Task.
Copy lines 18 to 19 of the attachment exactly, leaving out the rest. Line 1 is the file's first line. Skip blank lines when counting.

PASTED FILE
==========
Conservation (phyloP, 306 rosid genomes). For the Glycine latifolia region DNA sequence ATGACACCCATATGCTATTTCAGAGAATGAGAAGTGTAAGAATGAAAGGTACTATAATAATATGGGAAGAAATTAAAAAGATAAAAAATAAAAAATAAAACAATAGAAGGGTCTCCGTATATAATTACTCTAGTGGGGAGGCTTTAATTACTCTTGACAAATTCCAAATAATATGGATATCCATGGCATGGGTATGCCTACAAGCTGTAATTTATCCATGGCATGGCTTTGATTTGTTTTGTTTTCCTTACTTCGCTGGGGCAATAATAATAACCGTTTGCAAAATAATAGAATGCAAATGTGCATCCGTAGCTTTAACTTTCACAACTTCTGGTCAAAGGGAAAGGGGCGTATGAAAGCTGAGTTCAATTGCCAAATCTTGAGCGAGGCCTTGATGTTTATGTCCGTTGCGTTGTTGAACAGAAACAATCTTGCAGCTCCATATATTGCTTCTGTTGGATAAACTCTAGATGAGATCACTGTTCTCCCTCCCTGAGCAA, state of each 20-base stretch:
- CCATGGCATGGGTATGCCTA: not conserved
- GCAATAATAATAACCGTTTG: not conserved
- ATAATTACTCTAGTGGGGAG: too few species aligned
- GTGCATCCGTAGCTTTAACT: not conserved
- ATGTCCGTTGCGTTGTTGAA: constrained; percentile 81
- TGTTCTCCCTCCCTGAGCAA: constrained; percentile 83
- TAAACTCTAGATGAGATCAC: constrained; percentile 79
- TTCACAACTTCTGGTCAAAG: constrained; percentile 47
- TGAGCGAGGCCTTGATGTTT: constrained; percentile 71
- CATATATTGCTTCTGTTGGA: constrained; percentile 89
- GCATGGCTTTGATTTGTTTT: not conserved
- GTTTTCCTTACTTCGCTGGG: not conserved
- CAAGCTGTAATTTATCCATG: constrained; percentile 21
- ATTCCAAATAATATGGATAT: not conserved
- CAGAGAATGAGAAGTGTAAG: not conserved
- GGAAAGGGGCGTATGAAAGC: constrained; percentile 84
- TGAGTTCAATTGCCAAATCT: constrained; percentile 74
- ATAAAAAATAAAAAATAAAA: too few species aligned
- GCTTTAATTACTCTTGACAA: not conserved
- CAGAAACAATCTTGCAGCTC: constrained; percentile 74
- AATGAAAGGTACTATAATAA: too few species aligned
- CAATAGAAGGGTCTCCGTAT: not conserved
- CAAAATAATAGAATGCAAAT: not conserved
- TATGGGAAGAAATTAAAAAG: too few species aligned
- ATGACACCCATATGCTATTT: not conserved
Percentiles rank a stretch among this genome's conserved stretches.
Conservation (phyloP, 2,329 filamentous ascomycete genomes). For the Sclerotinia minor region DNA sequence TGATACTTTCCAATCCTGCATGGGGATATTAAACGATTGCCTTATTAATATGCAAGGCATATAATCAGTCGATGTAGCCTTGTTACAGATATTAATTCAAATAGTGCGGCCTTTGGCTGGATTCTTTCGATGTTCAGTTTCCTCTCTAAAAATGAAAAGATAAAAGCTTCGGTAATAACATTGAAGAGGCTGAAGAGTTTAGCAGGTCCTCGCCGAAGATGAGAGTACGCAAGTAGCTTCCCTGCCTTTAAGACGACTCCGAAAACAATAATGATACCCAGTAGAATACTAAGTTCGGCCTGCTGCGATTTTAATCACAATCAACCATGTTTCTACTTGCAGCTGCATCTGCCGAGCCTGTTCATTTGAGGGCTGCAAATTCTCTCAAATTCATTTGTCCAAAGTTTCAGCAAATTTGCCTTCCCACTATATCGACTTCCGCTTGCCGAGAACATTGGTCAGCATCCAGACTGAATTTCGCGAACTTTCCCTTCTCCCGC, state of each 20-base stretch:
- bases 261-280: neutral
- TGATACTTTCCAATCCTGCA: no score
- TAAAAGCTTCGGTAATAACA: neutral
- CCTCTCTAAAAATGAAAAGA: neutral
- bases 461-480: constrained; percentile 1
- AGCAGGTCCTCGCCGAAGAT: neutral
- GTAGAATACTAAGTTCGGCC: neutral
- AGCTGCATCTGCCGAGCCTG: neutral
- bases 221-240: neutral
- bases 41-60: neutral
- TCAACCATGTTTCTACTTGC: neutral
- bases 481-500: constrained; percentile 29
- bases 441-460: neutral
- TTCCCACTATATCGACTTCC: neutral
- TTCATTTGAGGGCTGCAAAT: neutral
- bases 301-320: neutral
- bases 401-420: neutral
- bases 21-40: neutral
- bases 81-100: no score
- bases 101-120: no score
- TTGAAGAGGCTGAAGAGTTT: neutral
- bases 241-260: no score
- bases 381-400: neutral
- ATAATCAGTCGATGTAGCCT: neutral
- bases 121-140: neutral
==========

- TGAGTTCAATTGCCAAATCT: constrained; percentile 74
- ATAAAAAATAAAAAATAAAA: too few species aligned